Just as Pliny was about to make his move, Lucius lighted up the silver laden tobacco pipe.
“I don’t like smoking during a game, Lucius.” Pliny had rigid rules regarding the conduct of a game, and nobody broke them, even if he were a member of the Senate.
“My sweet Pliny, you know I can’t live without tobacco, it’s a necessity of life for me.” As Lucius tried to explain the transgression, his eyes never left Pliny’s hands hovering above the board, not making any move. Seconds passed by, and it stayed there, not moving an inch.
“Fine,” Lucius growled as he threw down the pipe, “Make your move.” A wry smile escaped Pliny’s otherwise blank face as he completed the move.
“Aha. I did not anticipate that. But your King is now unprotected, my friend”, Lucius had the devilish look of a commander witnessing his opponent stepping into a well-laid trap. “As I have always told you, whether you’re in a war or a game of chess, never leave your flanks open.” The black knight moved closer to the white King, cutting off its retreat.
Pliny remained unperturbed while he moved his pawn and promoted it. “And as I say, never underestimate the infantry,” He spoke with a malicious smile, “My dear Lucius, it seems like your King could be in trouble.”
Lucius could scarcely believe his eyes. “You white devil. You cunning old fox.” He rose in indignation. “You have tricked me !!”
Before Pliny could respond, one of the servants interjected. “Master Lucius. The last boat will leave in half an hour. You need to move quickly.” It was clear from the gasps that he had run a great distance to deliver this message.
“Go away, fool,” Lucius growled, “I need to teach someone a lesson in warfare.”
“But master Lucius, you will miss the boat. It’s the last one.” The servant seemed aghast.
“I said, go away.” Lucius thundered in his old general’s voice.
“Let us play the game, young man. Now go, shoot.” Pliny dismissed the servant with a gesture, who stood rooted to his spot for a few more seconds, staring at the two men engaged in a game of chess with an incredulous look on his face, and then ran away.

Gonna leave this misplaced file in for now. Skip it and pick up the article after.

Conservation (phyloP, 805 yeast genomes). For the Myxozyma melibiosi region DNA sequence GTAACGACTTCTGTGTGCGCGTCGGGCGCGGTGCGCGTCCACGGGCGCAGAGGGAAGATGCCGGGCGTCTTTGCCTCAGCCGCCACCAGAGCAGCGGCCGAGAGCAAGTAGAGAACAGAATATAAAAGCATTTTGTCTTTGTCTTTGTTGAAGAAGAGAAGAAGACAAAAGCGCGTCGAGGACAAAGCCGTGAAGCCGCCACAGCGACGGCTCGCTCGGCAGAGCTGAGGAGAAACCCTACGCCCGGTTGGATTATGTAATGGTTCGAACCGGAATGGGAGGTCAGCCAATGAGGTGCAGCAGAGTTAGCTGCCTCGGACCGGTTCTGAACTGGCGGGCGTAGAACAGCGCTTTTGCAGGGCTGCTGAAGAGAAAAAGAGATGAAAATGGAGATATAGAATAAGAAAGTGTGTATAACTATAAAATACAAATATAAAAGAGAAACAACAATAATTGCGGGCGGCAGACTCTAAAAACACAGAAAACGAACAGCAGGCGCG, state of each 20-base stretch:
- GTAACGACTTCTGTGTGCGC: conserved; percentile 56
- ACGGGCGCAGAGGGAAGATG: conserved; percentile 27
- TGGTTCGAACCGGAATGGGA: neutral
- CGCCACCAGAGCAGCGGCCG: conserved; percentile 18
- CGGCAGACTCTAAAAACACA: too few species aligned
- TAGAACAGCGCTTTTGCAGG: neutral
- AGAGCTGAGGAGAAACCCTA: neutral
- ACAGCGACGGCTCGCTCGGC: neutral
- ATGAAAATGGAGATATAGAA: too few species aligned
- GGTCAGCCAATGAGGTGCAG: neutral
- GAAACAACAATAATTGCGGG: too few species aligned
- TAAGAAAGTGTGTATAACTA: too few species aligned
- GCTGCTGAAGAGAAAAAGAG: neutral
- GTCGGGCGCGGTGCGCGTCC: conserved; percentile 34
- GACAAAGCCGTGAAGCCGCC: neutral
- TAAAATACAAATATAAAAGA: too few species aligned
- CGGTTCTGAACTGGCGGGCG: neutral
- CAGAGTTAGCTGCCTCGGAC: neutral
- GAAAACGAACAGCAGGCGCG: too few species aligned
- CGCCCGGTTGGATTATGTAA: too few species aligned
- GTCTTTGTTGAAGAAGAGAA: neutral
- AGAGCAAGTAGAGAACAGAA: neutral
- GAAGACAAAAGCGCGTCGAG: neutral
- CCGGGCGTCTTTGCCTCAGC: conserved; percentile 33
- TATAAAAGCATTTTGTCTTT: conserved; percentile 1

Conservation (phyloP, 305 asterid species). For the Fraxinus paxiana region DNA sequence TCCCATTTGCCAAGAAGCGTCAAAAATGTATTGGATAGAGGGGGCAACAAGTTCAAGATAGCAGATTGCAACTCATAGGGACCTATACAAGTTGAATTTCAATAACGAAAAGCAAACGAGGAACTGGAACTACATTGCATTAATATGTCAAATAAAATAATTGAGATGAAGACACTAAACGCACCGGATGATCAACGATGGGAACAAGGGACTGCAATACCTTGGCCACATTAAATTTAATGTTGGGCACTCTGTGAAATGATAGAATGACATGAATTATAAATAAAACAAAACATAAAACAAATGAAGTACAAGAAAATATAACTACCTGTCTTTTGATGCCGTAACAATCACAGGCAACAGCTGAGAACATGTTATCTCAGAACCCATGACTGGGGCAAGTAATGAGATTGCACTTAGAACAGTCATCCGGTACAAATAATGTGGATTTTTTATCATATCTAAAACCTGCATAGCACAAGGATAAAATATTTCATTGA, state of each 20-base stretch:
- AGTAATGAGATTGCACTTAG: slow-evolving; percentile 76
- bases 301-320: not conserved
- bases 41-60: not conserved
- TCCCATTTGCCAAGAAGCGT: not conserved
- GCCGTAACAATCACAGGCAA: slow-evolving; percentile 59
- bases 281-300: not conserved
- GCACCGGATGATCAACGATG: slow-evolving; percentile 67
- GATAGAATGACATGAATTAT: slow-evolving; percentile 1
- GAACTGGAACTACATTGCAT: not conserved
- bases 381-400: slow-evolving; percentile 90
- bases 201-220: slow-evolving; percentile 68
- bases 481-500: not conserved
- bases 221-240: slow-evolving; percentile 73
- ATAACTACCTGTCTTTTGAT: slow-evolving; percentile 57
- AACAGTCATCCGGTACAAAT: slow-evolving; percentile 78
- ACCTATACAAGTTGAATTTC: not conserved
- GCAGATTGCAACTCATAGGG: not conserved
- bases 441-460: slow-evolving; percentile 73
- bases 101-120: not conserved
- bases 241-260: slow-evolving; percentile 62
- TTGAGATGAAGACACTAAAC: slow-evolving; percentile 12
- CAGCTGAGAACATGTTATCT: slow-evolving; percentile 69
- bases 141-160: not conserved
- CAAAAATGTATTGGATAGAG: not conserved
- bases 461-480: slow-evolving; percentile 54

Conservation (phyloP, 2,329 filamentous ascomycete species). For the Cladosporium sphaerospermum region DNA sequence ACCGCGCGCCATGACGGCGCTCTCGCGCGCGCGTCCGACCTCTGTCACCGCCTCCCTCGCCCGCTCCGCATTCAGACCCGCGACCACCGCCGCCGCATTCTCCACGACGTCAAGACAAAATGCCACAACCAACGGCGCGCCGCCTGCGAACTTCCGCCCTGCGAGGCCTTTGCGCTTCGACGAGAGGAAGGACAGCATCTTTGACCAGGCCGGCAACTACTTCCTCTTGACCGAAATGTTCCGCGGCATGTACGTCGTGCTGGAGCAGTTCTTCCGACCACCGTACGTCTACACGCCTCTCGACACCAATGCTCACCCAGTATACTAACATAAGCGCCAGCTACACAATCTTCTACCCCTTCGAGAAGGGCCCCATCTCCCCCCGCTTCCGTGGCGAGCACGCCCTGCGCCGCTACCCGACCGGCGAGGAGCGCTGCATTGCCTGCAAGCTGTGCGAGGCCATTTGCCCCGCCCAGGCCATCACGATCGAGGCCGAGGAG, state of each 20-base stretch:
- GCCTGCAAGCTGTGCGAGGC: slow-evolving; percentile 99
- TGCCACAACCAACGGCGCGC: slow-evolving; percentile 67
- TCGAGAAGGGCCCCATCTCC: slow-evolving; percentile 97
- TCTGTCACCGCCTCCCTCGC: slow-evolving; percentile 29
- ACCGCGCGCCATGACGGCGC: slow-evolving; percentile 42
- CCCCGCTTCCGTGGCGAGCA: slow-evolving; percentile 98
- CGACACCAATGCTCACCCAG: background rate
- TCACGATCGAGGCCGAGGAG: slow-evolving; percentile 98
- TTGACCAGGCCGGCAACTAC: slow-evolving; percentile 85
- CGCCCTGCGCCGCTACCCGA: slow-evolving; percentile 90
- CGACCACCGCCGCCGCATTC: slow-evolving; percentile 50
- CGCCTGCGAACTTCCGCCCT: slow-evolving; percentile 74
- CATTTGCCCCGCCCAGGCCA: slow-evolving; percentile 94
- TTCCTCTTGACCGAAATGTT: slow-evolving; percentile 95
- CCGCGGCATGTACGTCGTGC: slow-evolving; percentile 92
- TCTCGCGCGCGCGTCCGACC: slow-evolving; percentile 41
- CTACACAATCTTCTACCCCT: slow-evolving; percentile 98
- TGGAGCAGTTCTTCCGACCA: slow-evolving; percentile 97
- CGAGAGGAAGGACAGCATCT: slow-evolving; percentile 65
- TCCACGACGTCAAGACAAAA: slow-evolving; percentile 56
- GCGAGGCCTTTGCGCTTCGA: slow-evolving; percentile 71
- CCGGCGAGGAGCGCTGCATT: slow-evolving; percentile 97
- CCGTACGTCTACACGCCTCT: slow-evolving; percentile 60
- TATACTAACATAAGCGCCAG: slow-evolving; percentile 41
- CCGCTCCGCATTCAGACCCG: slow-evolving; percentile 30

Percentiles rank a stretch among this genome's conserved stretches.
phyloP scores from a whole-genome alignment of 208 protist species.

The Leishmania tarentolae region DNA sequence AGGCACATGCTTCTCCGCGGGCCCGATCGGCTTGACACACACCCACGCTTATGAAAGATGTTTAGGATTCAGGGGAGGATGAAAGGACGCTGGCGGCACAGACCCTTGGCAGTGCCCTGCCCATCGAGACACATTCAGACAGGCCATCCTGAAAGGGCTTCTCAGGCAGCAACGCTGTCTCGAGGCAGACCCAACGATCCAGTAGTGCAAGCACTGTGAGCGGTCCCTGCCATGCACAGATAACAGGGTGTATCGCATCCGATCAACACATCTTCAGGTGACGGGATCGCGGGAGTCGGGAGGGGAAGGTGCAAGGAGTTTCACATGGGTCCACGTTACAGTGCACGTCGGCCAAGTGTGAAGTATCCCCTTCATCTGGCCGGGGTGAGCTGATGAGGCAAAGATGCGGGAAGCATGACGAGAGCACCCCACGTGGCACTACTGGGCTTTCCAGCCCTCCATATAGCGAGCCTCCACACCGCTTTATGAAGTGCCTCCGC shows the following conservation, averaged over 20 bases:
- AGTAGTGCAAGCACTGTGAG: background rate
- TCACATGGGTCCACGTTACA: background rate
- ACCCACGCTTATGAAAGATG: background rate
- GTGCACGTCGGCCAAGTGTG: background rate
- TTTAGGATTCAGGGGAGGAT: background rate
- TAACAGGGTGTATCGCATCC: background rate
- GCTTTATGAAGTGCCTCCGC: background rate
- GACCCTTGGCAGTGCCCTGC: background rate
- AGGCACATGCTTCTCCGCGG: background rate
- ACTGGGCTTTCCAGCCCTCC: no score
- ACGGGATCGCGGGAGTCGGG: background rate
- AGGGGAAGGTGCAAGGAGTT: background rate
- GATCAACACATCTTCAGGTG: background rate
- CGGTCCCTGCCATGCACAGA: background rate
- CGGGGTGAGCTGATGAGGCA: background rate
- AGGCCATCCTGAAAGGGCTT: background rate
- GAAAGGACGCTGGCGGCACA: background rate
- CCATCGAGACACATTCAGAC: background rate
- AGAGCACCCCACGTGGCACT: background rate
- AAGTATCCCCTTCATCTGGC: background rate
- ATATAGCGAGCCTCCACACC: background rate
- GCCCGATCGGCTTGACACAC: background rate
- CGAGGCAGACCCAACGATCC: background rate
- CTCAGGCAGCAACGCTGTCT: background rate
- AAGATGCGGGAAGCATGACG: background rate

“What was your servant so excited about?” Pliny wondered.
“Don’t you remember, they are evacuating the town for some reason.”
“Then shouldn’t we leave? He said its the last boat.”
Lucius felt insulted by this suggestion. “Pliny me friend, you are sitting in the presence of a State Councilor. The boat won’t Presently, nothing is more important than this game.” Lucius sat down and lingered over the board as he pondered his next move while Pliny picked up the pipe and casually inspected it.
Meanwhile, the servant ran out of the quiet mansion into a city seized by mass hysteria and confusion. Storm clouds raged in the leaden sky and a storm brewed in the tides threatened the last few boats leaving a mob clamored over the few remaining seats onboard the last boats as out of the city. In the background of all this, the top of a giant volcano glowed red hot. Pompeii’s final judgement was to be decided in a few minutes.
This alternate historical account of Mount Vesuvius's eruption in 79 AD is inspired by "Shatranj ke Khilari" - an Indian short story from 1924 written by the venerated Hindi writer, Munshi Premchand.